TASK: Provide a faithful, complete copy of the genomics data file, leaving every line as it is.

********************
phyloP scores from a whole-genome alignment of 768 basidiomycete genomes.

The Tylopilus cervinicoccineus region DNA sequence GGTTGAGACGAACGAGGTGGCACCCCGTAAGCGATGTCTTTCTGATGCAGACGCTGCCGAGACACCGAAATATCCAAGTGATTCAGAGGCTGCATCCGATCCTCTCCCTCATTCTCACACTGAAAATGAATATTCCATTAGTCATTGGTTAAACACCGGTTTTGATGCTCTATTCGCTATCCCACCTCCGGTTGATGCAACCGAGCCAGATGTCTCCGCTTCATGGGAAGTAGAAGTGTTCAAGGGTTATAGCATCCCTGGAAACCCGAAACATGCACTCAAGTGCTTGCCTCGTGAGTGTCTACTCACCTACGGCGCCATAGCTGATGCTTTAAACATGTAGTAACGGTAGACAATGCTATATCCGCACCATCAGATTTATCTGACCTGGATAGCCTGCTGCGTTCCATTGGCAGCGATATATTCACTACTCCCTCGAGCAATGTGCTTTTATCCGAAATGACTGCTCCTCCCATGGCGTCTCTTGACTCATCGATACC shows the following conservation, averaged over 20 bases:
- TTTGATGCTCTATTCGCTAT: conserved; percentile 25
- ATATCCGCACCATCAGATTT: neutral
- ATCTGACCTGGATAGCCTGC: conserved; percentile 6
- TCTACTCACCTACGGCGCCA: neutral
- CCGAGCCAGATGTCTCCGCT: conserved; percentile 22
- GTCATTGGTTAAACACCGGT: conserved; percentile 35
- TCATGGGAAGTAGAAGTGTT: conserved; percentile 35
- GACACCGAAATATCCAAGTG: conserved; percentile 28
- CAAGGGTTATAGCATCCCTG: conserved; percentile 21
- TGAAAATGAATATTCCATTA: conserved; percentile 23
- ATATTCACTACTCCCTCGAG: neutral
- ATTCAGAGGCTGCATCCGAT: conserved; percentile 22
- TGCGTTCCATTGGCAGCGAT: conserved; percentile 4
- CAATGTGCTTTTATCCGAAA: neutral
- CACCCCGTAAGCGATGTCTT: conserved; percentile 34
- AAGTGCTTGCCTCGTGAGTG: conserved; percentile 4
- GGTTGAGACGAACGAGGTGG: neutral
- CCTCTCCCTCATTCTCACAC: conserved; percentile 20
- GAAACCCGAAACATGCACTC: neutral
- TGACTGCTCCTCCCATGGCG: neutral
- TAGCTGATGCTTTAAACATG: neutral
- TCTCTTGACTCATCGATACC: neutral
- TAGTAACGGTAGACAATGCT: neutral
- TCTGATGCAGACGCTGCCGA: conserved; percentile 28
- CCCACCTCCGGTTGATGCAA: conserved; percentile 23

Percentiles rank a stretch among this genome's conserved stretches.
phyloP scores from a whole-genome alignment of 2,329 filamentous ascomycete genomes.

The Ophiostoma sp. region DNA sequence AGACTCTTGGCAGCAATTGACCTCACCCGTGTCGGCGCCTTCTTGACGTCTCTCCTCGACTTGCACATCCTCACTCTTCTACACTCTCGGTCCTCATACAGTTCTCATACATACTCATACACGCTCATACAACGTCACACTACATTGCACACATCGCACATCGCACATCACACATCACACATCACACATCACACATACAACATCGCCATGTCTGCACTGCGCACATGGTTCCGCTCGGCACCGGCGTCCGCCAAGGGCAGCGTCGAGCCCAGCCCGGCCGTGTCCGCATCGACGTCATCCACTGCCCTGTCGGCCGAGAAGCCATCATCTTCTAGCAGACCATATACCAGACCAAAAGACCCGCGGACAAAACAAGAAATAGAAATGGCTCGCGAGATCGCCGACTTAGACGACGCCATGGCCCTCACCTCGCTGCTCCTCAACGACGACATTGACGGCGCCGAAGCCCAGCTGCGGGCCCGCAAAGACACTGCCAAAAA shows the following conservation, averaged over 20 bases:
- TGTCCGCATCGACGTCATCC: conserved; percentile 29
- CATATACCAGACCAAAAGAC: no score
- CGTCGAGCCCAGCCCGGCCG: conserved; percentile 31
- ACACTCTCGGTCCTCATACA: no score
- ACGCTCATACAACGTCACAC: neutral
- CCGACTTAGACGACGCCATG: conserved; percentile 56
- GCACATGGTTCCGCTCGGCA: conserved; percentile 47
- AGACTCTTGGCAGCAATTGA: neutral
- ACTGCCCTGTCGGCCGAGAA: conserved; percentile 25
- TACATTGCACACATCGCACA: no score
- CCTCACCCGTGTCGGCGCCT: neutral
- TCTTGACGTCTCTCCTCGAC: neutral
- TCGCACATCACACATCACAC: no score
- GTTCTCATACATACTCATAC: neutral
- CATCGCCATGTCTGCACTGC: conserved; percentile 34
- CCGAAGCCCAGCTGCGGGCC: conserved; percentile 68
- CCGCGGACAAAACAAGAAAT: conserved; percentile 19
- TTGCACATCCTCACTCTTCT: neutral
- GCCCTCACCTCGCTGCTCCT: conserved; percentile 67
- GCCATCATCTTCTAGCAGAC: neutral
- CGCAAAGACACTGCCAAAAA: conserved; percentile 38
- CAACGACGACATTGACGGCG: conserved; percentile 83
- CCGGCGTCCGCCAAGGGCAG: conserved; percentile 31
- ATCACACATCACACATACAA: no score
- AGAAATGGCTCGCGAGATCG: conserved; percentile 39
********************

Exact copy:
phyloP scores from a whole-genome alignment of 768 basidiomycete genomes.

The Tylopilus cervinicoccineus region DNA sequence GGTTGAGACGAACGAGGTGGCACCCCGTAAGCGATGTCTTTCTGATGCAGACGCTGCCGAGACACCGAAATATCCAAGTGATTCAGAGGCTGCATCCGATCCTCTCCCTCATTCTCACACTGAAAATGAATATTCCATTAGTCATTGGTTAAACACCGGTTTTGATGCTCTATTCGCTATCCCACCTCCGGTTGATGCAACCGAGCCAGATGTCTCCGCTTCATGGGAAGTAGAAGTGTTCAAGGGTTATAGCATCCCTGGAAACCCGAAACATGCACTCAAGTGCTTGCCTCGTGAGTGTCTACTCACCTACGGCGCCATAGCTGATGCTTTAAACATGTAGTAACGGTAGACAATGCTATATCCGCACCATCAGATTTATCTGACCTGGATAGCCTGCTGCGTTCCATTGGCAGCGATATATTCACTACTCCCTCGAGCAATGTGCTTTTATCCGAAATGACTGCTCCTCCCATGGCGTCTCTTGACTCATCGATACC shows the following conservation, averaged over 20 bases:
- TTTGATGCTCTATTCGCTAT: conserved; percentile 25
- ATATCCGCACCATCAGATTT: neutral
- ATCTGACCTGGATAGCCTGC: conserved; percentile 6
- TCTACTCACCTACGGCGCCA: neutral
- CCGAGCCAGATGTCTCCGCT: conserved; percentile 22
- GTCATTGGTTAAACACCGGT: conserved; percentile 35
- TCATGGGAAGTAGAAGTGTT: conserved; percentile 35
- GACACCGAAATATCCAAGTG: conserved; percentile 28
- CAAGGGTTATAGCATCCCTG: conserved; percentile 21
- TGAAAATGAATATTCCATTA: conserved; percentile 23
- ATATTCACTACTCCCTCGAG: neutral
- ATTCAGAGGCTGCATCCGAT: conserved; percentile 22
- TGCGTTCCATTGGCAGCGAT: conserved; percentile 4
- CAATGTGCTTTTATCCGAAA: neutral
- CACCCCGTAAGCGATGTCTT: conserved; percentile 34
- AAGTGCTTGCCTCGTGAGTG: conserved; percentile 4
- GGTTGAGACGAACGAGGTGG: neutral
- CCTCTCCCTCATTCTCACAC: conserved; percentile 20
- GAAACCCGAAACATGCACTC: neutral
- TGACTGCTCCTCCCATGGCG: neutral
- TAGCTGATGCTTTAAACATG: neutral
- TCTCTTGACTCATCGATACC: neutral
- TAGTAACGGTAGACAATGCT: neutral
- TCTGATGCAGACGCTGCCGA: conserved; percentile 28
- CCCACCTCCGGTTGATGCAA: conserved; percentile 23

Percentiles rank a stretch among this genome's conserved stretches.
phyloP scores from a whole-genome alignment of 2,329 filamentous ascomycete genomes.

The Ophiostoma sp. region DNA sequence AGACTCTTGGCAGCAATTGACCTCACCCGTGTCGGCGCCTTCTTGACGTCTCTCCTCGACTTGCACATCCTCACTCTTCTACACTCTCGGTCCTCATACAGTTCTCATACATACTCATACACGCTCATACAACGTCACACTACATTGCACACATCGCACATCGCACATCACACATCACACATCACACATCACACATACAACATCGCCATGTCTGCACTGCGCACATGGTTCCGCTCGGCACCGGCGTCCGCCAAGGGCAGCGTCGAGCCCAGCCCGGCCGTGTCCGCATCGACGTCATCCACTGCCCTGTCGGCCGAGAAGCCATCATCTTCTAGCAGACCATATACCAGACCAAAAGACCCGCGGACAAAACAAGAAATAGAAATGGCTCGCGAGATCGCCGACTTAGACGACGCCATGGCCCTCACCTCGCTGCTCCTCAACGACGACATTGACGGCGCCGAAGCCCAGCTGCGGGCCCGCAAAGACACTGCCAAAAA shows the following conservation, averaged over 20 bases:
- TGTCCGCATCGACGTCATCC: conserved; percentile 29
- CATATACCAGACCAAAAGAC: no score
- CGTCGAGCCCAGCCCGGCCG: conserved; percentile 31
- ACACTCTCGGTCCTCATACA: no score
- ACGCTCATACAACGTCACAC: neutral
- CCGACTTAGACGACGCCATG: conserved; percentile 56
- GCACATGGTTCCGCTCGGCA: conserved; percentile 47
- AGACTCTTGGCAGCAATTGA: neutral
- ACTGCCCTGTCGGCCGAGAA: conserved; percentile 25
- TACATTGCACACATCGCACA: no score
- CCTCACCCGTGTCGGCGCCT: neutral
- TCTTGACGTCTCTCCTCGAC: neutral
- TCGCACATCACACATCACAC: no score
- GTTCTCATACATACTCATAC: neutral
- CATCGCCATGTCTGCACTGC: conserved; percentile 34
- CCGAAGCCCAGCTGCGGGCC: conserved; percentile 68
- CCGCGGACAAAACAAGAAAT: conserved; percentile 19
- TTGCACATCCTCACTCTTCT: neutral
- GCCCTCACCTCGCTGCTCCT: conserved; percentile 67
- GCCATCATCTTCTAGCAGAC: neutral
- CGCAAAGACACTGCCAAAAA: conserved; percentile 38
- CAACGACGACATTGACGGCG: conserved; percentile 83
- CCGGCGTCCGCCAAGGGCAG: conserved; percentile 31
- ATCACACATCACACATACAA: no score
- AGAAATGGCTCGCGAGATCG: conserved; percentile 39